Thursday, October 1, 2015

The Northwest Territory: Wisconsin

Like most of the old NW, Wisconsin was explored early on by the French. Green Bay was established as an outpost in 1634, a Jesuit mission site in 1671 and a fort was constructed in 1717. Other settlements and fur storage outposts were established during the 1600s into the mid-1700s.

The British gained control of Green Bay in 1761 and had full control of the territory by the end of the French and Indian War. Early on, the British, like the French, were primarily interested in the fur trade.

The US gained the territory in 1783, with Massachusetts and Virginia claiming the region. It became part of the NW Territory in 1787 and the Indiana Territory in 1800.

Prairie du Chien saw the only major action during the War of 1812, with the British capturing Fort Shelby in July of 1814, which had been built by the Americans.

The Winnebago War [1826] and Black Hawk War [1832] marked the major conflicts between the US and Wisconsin's natives.

Lead mining spurred the growth of the territory during the 1820s and 30s. Mineral Point, Platteville, Shullsburg, Belmont, and New Diggings sprang up was boom towns around the mines. Those towns were followed by the settlement of Milwaukee.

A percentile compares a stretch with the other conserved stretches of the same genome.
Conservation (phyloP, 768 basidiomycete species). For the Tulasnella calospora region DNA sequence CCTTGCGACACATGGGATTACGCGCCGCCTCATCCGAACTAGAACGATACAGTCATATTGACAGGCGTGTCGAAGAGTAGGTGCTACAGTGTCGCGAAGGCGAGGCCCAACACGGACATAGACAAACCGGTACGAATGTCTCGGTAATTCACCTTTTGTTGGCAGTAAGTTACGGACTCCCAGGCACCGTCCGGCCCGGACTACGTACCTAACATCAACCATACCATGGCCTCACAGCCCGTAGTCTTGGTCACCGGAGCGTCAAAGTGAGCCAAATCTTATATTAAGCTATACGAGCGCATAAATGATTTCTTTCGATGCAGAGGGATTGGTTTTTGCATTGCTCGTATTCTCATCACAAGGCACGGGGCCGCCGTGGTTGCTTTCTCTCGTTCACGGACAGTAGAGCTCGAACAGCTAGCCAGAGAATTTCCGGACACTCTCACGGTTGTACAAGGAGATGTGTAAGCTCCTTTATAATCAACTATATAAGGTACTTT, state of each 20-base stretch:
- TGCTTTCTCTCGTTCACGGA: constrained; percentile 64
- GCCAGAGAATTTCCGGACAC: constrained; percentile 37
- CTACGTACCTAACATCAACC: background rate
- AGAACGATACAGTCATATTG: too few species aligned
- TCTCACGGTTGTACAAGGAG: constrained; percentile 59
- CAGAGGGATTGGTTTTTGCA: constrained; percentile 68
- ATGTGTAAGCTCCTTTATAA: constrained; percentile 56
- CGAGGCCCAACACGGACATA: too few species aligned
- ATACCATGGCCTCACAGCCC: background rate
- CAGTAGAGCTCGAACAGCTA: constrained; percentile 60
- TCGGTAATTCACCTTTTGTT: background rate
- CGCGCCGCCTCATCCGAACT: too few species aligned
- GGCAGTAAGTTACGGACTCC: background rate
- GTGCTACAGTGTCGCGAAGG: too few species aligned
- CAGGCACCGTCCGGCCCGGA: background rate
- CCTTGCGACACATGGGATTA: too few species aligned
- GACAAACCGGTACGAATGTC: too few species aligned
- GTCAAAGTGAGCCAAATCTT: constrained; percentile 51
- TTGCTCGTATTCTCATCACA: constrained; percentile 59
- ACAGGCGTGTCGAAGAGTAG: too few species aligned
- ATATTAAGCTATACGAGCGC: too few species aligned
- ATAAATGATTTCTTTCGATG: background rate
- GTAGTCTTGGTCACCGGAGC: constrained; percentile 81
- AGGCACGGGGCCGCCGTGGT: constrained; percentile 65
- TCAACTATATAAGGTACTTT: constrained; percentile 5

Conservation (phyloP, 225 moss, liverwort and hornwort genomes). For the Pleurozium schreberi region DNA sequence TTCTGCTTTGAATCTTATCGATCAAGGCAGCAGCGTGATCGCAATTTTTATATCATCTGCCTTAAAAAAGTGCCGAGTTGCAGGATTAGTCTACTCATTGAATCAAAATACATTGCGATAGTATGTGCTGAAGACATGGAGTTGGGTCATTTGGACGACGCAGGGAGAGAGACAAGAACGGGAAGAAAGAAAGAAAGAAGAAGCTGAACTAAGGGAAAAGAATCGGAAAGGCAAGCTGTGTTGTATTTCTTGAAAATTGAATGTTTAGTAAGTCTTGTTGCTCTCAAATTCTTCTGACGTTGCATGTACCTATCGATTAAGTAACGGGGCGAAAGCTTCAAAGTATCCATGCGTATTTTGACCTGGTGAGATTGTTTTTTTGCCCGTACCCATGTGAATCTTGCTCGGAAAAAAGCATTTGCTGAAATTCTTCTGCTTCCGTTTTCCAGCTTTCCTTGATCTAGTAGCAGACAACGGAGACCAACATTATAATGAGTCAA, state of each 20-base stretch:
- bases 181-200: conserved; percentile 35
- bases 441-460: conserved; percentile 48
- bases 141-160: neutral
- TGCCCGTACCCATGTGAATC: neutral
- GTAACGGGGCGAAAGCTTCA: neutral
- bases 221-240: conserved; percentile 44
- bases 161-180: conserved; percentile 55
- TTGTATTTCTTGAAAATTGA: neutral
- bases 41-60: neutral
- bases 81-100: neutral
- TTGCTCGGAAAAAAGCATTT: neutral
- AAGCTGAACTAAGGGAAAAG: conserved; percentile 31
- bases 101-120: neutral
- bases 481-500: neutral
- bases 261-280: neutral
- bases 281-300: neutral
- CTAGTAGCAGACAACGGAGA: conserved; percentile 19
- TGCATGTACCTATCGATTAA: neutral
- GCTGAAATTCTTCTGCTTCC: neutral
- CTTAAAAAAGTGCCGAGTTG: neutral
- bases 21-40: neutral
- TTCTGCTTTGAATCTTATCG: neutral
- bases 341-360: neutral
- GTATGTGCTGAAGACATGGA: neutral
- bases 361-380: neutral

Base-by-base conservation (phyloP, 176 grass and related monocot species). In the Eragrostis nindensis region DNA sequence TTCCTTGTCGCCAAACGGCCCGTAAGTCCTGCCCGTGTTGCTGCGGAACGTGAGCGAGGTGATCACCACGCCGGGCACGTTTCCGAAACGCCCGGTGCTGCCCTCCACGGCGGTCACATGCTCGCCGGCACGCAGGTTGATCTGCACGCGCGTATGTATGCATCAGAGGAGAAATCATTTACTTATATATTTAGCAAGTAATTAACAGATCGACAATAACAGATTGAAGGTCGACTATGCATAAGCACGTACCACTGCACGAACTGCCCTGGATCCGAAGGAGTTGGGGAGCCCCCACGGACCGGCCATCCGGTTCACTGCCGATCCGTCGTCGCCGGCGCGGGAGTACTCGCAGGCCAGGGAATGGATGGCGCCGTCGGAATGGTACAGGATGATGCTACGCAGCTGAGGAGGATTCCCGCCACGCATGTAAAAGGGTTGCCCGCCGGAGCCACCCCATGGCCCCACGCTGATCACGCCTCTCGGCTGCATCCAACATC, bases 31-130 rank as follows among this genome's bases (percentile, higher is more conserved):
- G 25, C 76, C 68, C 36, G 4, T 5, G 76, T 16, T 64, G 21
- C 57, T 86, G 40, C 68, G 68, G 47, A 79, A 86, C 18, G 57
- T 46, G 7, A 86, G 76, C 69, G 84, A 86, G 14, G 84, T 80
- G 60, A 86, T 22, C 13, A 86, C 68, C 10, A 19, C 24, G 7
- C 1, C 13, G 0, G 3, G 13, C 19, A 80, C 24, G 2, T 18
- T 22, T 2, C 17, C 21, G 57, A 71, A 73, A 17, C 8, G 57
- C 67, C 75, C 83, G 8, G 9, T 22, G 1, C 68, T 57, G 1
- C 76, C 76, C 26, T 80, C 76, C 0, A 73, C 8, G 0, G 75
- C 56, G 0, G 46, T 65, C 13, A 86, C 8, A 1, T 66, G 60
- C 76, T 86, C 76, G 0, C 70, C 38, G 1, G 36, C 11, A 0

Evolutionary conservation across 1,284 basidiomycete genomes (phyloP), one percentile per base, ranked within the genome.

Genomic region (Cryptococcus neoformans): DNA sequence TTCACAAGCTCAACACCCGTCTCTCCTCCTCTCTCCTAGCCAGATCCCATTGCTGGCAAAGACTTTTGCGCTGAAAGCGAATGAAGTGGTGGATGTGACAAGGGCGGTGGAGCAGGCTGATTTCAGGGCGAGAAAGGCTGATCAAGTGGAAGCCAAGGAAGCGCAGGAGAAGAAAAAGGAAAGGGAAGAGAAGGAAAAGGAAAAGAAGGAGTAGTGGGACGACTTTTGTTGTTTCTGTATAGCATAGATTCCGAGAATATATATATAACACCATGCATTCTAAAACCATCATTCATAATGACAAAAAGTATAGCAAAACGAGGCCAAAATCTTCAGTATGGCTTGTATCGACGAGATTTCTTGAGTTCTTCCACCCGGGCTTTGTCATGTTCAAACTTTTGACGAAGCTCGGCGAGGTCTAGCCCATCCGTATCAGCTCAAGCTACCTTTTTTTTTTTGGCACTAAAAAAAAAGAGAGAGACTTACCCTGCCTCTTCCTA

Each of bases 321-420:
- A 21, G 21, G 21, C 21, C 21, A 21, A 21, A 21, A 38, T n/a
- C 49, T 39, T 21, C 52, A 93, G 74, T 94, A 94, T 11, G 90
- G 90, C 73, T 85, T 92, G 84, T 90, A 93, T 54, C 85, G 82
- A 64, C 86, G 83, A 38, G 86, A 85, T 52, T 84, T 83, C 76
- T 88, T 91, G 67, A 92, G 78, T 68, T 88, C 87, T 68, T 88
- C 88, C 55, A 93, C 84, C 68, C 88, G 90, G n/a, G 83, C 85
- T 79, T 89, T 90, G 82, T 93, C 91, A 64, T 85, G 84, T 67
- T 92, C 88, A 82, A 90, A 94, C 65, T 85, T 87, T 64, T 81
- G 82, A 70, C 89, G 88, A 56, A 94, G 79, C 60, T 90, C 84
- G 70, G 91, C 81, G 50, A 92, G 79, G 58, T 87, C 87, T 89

Wisconsin became a territory in 1836. Belmont became the first capital, but deemed too small. Madison was then built to become the first capital, with Burlington [later part of Iowa Territory] serving as capital in 1837. Wisconsin became the 30th state in 1848.

Family connections: The McHugh family moved to Wisconsin from Illinois in 1848. The Wagner/Laubscher clan also arrived from Missouri that year. Both were drawn by the lead mines. The McHugh were also attracted by the opportunities for masonry work.

WI Reading:

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